Judge denies Bradley County woman's motion for new trial, acquittal in second-degree murder conviction

In this 2017 staff file photo, Judge Don Ash listens to an attorney in the courtroom at the Cleveland Municipal Building in Cleveland, Tenn. / Staff file photo
In this 2017 staff file photo, Judge Don Ash listens to an attorney in the courtroom at the Cleveland Municipal Building in Cleveland, Tenn. / Staff file photo

The senior judge presiding over a July hearing on a Bradley County, Tennessee, second-degree murder defendant's motion for acquittal and a new trial denied the motion, according to court documents.

Senior Judge Don Ash ruled Oct. 7 against Miranda Cheatham's 2018 motion for acquittal in her second-degree murder conviction, meaning she will remain in prison on her 18-year sentence in the 2016 slaying of her husband, James Cheatham.

In July, Cheatham challenged her 2018 conviction, making allegations that 10th Judicial District Attorney General Stephen D. Crump had a conflict of interest in the case that included withholding an audio recording referring to an alleged sexual affair he had with the victim's half-sister and legal title work he did for her in private practice.

Crump has denied the allegations of an affair or that he was being blackmailed into securing a second-degree murder conviction.

Ash's ruling "returned the focus on this case to its rightful place, the murder of James Cheatham by Miranda Cheatham," Crump said in an emailed statement on Ash's ruling.

In a 40-page ruling filed last Thursday, Ash states evidence at trial was sufficient for the jury's conviction of second-degree murder and denied motions related to DNA evidence, evidence presented to the grand jury, an alleged "Brady Law" violation regarding blood evidence and officer testimony challenged by Cheatham's attorney.

photo Staff file photo / Tenth Judicial District Attorney Steve Crump talks about his duties in the boardroom in front of a mural of the former Merchants Bank and adjoining hotel from the turn of the century.

A contention in Cheatham's motion that the court erred in not declaring a mistrial related to an alleged affair and another motion related to an audiotape of a related conversation - addressed at length in the July hearing before Ash regarding assertions the district attorney was being blackmailed to get Cheatham's conviction - also was denied.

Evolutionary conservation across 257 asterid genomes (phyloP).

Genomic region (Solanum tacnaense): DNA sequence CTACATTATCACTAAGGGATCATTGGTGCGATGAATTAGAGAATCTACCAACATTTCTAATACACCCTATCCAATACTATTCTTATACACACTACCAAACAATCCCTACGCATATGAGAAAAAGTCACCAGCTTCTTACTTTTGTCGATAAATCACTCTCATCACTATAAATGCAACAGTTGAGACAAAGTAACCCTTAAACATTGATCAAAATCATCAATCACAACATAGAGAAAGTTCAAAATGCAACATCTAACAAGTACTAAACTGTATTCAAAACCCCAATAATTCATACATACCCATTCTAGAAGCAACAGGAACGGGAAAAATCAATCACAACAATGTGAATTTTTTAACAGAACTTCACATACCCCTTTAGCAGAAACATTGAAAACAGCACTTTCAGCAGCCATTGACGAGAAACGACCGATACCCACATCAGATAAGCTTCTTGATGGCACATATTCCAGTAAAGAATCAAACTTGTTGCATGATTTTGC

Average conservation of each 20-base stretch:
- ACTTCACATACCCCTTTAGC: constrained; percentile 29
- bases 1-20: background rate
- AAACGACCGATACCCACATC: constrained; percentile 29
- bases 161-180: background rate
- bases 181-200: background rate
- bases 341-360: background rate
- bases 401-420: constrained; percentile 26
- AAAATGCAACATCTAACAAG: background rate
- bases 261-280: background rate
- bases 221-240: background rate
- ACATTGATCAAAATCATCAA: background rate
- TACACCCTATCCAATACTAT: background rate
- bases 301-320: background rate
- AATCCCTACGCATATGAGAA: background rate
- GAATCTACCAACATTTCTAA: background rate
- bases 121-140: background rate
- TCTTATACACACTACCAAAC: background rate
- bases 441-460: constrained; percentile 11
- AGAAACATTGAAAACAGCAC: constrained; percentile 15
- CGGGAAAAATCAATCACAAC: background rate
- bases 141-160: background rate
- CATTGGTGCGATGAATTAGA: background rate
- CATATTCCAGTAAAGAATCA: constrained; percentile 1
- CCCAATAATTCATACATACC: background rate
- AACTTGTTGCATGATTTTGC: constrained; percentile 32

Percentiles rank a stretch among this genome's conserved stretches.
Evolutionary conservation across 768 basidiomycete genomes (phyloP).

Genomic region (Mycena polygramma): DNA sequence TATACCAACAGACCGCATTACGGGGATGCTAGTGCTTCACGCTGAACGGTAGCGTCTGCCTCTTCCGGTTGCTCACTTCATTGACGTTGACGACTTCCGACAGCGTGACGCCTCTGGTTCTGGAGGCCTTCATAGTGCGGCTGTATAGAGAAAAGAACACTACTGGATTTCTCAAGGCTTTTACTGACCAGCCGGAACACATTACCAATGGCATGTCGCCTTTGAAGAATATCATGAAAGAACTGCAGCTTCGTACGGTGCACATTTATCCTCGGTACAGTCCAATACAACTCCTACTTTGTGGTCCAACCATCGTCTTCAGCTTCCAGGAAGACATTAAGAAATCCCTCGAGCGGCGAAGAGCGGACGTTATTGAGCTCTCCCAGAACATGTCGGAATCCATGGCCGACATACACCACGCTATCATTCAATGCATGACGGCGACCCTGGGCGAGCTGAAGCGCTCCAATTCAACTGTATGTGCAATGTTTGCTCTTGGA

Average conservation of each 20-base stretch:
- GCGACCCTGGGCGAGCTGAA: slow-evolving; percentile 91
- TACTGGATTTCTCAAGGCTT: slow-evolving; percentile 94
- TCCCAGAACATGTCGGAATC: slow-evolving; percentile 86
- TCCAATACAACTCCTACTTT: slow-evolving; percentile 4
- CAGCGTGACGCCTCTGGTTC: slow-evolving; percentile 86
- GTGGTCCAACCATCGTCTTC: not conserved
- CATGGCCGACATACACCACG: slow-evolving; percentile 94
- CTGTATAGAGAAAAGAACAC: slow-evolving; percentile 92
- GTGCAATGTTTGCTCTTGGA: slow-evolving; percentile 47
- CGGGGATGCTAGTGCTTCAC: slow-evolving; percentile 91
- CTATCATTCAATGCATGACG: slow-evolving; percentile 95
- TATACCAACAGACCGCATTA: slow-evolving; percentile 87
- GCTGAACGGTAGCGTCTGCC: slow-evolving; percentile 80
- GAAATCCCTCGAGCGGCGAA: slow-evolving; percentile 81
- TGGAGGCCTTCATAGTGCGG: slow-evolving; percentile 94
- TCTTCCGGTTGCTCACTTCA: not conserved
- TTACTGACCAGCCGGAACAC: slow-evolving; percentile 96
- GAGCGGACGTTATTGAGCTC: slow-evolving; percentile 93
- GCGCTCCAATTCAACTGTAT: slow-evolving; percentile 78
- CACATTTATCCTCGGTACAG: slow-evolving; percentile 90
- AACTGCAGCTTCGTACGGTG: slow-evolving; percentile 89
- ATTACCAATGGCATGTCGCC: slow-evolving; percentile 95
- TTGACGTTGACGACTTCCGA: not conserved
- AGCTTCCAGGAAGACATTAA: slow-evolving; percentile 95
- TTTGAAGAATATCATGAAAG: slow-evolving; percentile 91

In his conclusion, Ash denied Cheatham's motion for acquittal, noting evidence was sufficient for a conviction of second-degree murder. He denied her motion for a new trial, noting the defense "has failed to prove any newly discovered evidence affected [Cheatham's] opportunity for a fair trial," the ruling states. Regarding the tape recording, Ash ruled there was no violation of evidence rules "because the recording was not 'material' to preparing Mrs. Cheatham's defense."

Cheatham's attorney, Chattanooga lawyer Bill Speek, was out of the office Wednesday and could not be reached for comment.

Cheatham, originally charged in the killing in June 2017, has been serving her sentence at the West Tennessee State Penitentiary in Lauderdale County since Jan. 23, 2019, according to Tennessee Department of Correction records. Her sentence ends Nov. 6, 2035.

In late 2020, Crump's office was removed from Cheatham's bid to overturn her conviction. Special Senior Judge Ash was the third judge appointed to the case after two other judges recused themselves, citing personal conflicts.

After last week's ruling, Crump said he was grateful for the efforts of assistant district attorneys John Zimmerman and Allyson Abbott, of the 16th Judicial District, who handled the case in place of the 10th Judicial District office. He also praised his own assistant district attorneys, Coty Wamp and Drew Robinson, and Cleveland Police Department Detective Daniel Gibbs for their work in the original trial.

"The whole purpose of my recusing the office was to allow for a complete independent review of this matter so as to remove any cloud of doubt on the jury verdict and to provide independent confirmation that I and this office followed the law," Crump said in his statement. Thursday's ruling "does both completely. The ruling is vindication for me. But it is also vindication for the Cleveland Police Department, this office, and most importantly, for the family of James Cheatham."

Contact Ben Benton at bbenton@timesfreepress.com or 423-757-6569. Follow him on Twitter @BenBenton.

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